IWGB Just Eat action spreads to Derbyshire
Just Eat couriers in Derbyshire have become the latest group of “gig economy” delivery workers to begin taking action in recent months. Just Eat reduced courier fees, so the workers affiliated to the IWGB union and then began carrying out daily stoppages each afternoon.
Starting in Sheffield, then spreading to Chesterfield and other places further away like Sutton-on-Ashfield, IWGB couriers’ actions have been gradually spreading in many smaller towns and cities.
GMB hits the sweet spot in York
Workers at Valeo Confectionary began their two hours per shift strike action this week in a dispute over pay.
Valeo makes Fox’s Glacier Mints, Poppets and Mint Humbugs among other popular sweets.
GMB’s Katherine Mitchell says:
“These are low paid workers, who work in hard and difficult conditions to produce sweets for various supermarkets and suppliers, including M&S. All they want is a decent day’s pay for doing it.”
A Valeo striker adds:
“It was nerve-racking walking out the first time to take industrial action, but what choice did we have? Many of my friends at Valeo have kids to feed and clothe and it’s just getting harder and harder for them with the cost of living the way it is.
“Some are now going without so they can provide for their kids – I don’t know how Valeo bosses sleep at night. All we want is a decent rate of pay that we can live on – and respect from management. It’s not too much to ask for.”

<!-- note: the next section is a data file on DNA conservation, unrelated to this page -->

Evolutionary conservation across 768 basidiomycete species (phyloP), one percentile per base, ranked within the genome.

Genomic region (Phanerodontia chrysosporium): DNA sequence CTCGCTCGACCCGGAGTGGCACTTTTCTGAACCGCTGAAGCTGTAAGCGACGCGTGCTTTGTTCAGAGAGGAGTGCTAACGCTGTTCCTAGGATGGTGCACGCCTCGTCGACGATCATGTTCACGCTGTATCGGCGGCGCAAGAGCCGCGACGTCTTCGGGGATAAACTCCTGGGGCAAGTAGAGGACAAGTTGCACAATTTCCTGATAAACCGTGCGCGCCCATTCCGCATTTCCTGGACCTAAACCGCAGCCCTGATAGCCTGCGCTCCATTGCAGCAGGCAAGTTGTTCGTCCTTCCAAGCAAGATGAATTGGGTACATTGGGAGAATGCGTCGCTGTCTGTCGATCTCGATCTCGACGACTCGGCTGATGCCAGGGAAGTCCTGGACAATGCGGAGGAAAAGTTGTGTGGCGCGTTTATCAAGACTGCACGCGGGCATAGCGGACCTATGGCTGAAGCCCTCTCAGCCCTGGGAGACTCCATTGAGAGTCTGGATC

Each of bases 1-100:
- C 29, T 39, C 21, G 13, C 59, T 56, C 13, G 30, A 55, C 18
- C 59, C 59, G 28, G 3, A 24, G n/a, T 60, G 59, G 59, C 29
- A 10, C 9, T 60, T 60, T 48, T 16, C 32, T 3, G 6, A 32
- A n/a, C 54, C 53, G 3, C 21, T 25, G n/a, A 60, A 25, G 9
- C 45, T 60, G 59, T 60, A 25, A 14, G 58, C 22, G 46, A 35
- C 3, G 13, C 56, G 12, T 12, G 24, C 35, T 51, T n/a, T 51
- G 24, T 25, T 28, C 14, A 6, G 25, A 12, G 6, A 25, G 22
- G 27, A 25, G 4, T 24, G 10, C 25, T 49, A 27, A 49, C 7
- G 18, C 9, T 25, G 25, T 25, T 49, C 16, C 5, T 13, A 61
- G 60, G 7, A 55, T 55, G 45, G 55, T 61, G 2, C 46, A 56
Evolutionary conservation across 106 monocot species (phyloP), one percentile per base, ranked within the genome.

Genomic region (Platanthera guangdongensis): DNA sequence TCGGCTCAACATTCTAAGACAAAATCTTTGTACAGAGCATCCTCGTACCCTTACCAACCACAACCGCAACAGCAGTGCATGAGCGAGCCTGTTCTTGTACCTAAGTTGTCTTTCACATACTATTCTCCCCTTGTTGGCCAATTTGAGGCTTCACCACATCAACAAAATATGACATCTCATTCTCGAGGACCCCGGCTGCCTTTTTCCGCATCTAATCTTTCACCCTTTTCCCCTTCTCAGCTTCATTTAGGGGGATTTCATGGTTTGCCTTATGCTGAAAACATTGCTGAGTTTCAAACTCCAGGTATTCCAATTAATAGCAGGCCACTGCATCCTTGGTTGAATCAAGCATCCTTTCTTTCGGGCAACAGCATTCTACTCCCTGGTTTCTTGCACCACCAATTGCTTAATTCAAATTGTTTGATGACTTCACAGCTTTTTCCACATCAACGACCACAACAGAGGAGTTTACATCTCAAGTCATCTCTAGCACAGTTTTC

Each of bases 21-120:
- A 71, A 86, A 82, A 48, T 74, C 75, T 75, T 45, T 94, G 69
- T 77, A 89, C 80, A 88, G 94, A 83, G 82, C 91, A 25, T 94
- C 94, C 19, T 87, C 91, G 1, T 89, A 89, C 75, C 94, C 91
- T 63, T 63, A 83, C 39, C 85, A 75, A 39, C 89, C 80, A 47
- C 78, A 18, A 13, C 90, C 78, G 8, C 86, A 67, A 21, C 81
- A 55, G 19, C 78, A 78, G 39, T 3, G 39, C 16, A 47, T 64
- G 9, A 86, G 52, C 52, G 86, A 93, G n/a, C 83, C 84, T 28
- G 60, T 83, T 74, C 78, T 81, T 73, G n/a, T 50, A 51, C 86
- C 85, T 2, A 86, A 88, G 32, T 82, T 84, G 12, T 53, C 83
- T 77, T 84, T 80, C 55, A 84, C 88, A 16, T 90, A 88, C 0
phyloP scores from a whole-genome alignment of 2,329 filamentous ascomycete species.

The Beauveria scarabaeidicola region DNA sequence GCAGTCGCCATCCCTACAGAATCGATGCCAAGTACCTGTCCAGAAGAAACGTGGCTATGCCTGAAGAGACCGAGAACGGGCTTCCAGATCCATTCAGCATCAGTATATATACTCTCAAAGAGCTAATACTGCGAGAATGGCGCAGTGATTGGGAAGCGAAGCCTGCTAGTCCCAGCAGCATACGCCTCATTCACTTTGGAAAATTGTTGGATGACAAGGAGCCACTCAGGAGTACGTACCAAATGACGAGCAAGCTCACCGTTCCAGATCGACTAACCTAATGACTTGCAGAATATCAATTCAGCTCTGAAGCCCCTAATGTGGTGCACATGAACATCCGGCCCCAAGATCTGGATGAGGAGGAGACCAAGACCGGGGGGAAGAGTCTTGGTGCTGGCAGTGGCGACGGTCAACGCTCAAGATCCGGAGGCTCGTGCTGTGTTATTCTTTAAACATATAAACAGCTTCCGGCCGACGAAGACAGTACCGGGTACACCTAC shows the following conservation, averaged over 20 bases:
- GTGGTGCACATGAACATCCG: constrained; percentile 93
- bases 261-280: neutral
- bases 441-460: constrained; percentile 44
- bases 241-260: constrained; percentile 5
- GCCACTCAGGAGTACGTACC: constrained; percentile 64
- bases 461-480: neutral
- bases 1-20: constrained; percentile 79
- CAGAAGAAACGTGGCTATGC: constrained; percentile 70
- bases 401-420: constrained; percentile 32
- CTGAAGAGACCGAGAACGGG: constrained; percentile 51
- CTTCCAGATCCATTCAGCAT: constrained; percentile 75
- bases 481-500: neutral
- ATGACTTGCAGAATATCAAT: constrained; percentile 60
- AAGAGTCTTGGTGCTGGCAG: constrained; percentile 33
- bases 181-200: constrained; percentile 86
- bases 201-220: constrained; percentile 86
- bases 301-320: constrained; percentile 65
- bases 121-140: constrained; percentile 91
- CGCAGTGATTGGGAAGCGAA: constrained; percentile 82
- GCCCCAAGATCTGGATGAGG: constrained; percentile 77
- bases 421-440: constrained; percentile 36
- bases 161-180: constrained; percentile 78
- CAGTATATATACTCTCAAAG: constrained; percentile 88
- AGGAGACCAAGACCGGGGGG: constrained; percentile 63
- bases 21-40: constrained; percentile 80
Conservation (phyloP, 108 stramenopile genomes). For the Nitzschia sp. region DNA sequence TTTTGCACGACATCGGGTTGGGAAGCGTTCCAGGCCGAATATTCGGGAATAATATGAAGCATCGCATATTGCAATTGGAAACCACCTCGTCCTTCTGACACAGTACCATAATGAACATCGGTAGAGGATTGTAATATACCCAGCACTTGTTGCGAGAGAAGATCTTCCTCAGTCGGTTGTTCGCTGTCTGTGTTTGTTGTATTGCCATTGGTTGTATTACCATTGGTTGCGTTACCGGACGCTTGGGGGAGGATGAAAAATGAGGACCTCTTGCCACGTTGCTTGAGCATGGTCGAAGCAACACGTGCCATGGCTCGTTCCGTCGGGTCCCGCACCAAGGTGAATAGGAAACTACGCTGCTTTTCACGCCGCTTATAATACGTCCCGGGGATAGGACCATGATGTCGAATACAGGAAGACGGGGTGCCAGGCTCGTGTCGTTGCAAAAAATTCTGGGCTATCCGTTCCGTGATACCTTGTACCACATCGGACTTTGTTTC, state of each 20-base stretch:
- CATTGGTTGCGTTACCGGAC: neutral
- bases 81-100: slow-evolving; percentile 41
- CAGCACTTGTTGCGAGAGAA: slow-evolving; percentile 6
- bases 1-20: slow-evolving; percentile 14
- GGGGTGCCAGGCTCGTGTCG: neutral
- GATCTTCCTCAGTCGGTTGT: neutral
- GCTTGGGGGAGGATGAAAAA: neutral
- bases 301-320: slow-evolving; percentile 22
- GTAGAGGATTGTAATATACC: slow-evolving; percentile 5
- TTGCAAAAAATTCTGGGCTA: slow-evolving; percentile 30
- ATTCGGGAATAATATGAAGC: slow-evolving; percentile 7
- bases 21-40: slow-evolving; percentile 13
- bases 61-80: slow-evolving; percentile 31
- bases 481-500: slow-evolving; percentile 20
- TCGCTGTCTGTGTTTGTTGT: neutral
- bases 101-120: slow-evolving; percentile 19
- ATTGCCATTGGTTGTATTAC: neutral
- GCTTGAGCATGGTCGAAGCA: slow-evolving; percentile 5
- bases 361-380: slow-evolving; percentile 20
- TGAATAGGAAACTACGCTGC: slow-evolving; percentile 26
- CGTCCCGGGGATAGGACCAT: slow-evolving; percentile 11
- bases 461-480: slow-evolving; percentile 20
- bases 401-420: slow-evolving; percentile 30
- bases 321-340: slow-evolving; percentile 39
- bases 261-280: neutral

The strikers are supported by local MP Rachael Maskell.
News from the Frontline can’t help thinking an all-out continuous strategy would better serve the workers here.
Local UCU strike action at University of Sheffield International College
In the midst of a national campaign, the academics’ union begins five days’ strike action from 30 March.
The dispute is over pay and holiday allowances and has a solid “eighty per cent on an eighty-five per cent turnout” mandate from the staff. This bodes well for the picket lines.
UCU’s Julie Kelley says:
“Our members at the college have been patient and have held off escalating to industrial action but with a cost of living crisis and the employers lack of willingness to make a pay award or equalise holiday allowances for all staff we have been left with no option but to give notice of eight days of strike action.
“Our demands are not unreasonable and the hard-working staff employed by University of Sheffield International College deserve better.”
UCU needs to get generalising this militancy.
ADCU couriers strike in Belfast
Over 100 couriers, members of the App-Based Delivery and Couriers Union staged a 6-hour strike and picket in Belfast on Wednesday.
The union is in dispute with phone app giants, including Uber Eats, Deliveroo and Just Eat. After Xmas, Just Eat dropped its rates by 25%, and the union claims that the downward pressure on rates, added to inflation, and made worse by the increase in the price of fuel means that the ADCU demand for a minimum guarantee of £10 an hour plus costs.
The strikers were delighted to welcome activists from the Unite union’s Hospitality Branch, who turned out to show their solidarity.
Bakers’ strike in Nottingham
More than 170 workers at Riverside Bakeries in Nottingham start an all-out strike from next week, in protest at a company pay ‘rise’ that will mean a cut in takehome pay for many workers.